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To deliver this project, the Waka Kotahi NZ Transport Agency is partnering with iwi mana whenua, Taranaki Whānui ki te Upoko o te Ika and Ngāti Toa Rangatira.

Taranaki Whānui website – link)
Ngāti Toa Rangatira website – link)

Our partnership

Through the partnership between Taranaki Whānui and Waka Kotahi, a steering group has been set up to guide the project.

The members of the Te Ara Tupua Mana Whenua Steering Group are:

  • Kim Skelton (Chairperson)Taranaki Whānui
  • Lee HunterTaranaki Whānui
  • Levi RonaTaranaki Whānui
  • Jenny Ngarimu – Ngāti Toa Rangatira
  • Kesh KeshaboinaWaka Kotahi
  • Ulvi SalayevWaka Kotahi
Five Te Ara Tupua mana whenua steering group members standing in a row and looking at the camera.

Left to right: Lee Hunter, Kesh Keshaboina, Kim Skelton, Levi Rona and Ulvi Salayev.

“For Taranaki Whānui this project is about setting a strong foundation and high standards for a long-term partnership that will create community infrastructure which speaks directly about our stories of identity and our values as iwi mana whenua.” – Kim Skelton, Mana Whenua Steering Group chairperson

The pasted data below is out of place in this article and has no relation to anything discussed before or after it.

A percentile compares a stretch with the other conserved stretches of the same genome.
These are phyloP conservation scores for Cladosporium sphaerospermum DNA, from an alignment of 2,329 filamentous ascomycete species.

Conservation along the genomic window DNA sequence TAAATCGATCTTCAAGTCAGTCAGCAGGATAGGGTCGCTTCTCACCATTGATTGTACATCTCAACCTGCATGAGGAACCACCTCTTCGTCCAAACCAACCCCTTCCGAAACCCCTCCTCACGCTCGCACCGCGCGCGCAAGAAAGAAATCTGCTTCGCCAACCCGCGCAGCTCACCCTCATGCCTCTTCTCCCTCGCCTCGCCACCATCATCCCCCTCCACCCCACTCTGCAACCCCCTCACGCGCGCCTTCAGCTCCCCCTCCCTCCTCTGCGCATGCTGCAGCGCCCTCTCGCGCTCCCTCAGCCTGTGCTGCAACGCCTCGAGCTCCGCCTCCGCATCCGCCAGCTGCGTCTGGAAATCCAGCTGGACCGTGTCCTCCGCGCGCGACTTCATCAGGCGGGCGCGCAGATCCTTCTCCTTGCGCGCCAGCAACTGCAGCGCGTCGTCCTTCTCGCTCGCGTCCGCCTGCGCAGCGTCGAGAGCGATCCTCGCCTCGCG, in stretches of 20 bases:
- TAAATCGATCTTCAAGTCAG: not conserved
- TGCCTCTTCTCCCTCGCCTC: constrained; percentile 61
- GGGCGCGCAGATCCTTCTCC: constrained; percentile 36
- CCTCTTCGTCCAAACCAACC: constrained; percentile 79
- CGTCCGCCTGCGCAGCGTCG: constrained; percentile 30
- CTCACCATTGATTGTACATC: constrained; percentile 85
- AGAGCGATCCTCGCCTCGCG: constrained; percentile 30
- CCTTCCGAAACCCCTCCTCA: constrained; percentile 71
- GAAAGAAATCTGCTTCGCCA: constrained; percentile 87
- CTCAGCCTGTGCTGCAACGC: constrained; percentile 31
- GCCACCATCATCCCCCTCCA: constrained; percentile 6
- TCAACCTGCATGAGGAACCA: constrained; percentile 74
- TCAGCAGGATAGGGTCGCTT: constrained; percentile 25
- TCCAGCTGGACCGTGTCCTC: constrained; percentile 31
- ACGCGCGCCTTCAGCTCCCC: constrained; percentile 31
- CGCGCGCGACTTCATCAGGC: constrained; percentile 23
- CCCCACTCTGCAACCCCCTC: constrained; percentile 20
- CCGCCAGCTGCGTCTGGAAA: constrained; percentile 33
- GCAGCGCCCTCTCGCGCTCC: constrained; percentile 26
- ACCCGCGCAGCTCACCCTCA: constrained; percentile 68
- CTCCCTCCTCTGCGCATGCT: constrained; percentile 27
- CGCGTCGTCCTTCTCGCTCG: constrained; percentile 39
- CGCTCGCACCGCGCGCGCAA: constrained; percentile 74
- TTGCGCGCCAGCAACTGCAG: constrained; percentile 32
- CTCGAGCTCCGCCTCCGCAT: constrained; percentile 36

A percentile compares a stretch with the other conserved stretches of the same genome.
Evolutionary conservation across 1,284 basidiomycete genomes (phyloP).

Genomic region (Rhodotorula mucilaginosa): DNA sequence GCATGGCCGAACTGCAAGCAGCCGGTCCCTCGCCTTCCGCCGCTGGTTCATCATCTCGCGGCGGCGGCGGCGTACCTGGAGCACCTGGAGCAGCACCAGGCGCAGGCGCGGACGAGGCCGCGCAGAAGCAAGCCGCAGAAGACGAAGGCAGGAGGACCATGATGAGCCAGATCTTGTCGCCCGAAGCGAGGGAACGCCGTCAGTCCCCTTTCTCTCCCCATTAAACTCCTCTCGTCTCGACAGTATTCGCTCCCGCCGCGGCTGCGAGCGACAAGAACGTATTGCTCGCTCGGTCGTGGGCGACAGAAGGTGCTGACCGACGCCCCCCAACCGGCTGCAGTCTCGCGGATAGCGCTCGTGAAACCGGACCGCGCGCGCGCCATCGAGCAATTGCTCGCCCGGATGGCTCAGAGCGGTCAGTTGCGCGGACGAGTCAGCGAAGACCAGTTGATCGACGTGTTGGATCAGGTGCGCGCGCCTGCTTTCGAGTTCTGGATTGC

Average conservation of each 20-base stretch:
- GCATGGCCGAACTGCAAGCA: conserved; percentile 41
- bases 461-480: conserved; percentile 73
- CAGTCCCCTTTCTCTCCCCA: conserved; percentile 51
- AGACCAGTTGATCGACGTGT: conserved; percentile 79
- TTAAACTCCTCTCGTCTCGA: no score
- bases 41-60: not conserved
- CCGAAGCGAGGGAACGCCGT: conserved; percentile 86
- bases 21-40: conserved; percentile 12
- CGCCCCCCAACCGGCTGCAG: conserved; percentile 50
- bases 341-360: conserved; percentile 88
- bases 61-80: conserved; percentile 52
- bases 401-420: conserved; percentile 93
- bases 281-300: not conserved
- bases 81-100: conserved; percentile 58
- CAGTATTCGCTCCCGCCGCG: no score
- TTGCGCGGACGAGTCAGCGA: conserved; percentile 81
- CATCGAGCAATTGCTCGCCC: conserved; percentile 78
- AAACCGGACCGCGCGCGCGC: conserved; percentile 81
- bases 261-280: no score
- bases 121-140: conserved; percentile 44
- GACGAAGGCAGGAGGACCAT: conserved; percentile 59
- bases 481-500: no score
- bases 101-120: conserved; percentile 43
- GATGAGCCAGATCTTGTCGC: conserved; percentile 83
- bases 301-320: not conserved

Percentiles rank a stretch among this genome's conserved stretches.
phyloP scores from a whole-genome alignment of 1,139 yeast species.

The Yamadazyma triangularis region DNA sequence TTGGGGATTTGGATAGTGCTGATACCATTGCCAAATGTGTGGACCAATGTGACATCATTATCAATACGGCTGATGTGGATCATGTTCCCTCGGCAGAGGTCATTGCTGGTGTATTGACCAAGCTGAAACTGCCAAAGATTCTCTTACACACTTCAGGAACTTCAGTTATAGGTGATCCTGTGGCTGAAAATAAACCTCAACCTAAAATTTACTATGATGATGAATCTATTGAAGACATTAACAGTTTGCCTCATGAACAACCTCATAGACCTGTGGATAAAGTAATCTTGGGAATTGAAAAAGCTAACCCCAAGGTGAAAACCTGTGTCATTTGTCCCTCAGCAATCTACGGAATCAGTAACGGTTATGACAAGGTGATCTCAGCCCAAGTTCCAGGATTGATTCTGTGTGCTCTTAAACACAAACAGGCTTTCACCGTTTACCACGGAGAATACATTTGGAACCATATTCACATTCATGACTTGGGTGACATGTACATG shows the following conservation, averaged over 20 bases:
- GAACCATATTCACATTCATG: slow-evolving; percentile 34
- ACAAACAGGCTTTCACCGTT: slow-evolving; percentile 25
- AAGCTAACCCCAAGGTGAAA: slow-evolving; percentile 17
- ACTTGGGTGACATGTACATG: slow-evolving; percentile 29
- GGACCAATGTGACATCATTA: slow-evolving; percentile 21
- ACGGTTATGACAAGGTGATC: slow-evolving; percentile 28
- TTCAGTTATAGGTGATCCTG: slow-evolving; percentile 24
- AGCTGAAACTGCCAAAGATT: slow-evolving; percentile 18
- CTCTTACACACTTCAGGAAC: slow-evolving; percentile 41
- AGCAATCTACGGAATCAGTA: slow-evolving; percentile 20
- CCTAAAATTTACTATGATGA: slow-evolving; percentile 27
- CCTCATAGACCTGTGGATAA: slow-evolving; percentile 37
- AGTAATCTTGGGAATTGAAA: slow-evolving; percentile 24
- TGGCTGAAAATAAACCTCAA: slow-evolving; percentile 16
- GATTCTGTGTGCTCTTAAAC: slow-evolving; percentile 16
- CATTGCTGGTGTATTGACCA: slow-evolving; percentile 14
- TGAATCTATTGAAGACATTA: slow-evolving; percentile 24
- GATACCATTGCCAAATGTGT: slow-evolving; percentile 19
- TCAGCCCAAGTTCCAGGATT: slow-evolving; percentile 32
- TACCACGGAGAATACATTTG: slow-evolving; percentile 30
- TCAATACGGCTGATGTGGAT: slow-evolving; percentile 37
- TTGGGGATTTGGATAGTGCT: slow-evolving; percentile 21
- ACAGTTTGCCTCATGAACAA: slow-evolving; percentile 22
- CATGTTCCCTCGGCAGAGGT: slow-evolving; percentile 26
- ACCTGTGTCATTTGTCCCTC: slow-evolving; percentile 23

Naming Te Ara Tupua

Through this partnership, the project was gifted the name Te Ara Tupua. This refers to Ngake and Whātaitai, the two tupua (ancient phenomena) who created Te Whanganui a Tara in Māori mythology.

Te Ara Tupua motif

Te Ara Tupua motif

The tupua lived in a freshwater lake at te Upoko o te Ika (the head of the great fish of Maui) – the bottom of the North Island. They eventually outgrew the lake and planned to escape to the ocean beyond its edges. Their escape created the landforms of the harbour we see today.

Te Ara Tupua traces parts of the paths forged by the tupua as they struggled – the thrash of Ngake’s tail created Te Awakairangi, the Hutt River, while Whataitai’s path to the west created the coastline from Korokoro towards Wellington City.

Prise open the great mouth of the fish of Maui
Summoning from the depths of the fresh water lake
Come forth the two ancient phenomena Ngake and Whataitai
Giving birth to ‘Te Ara Tupua’.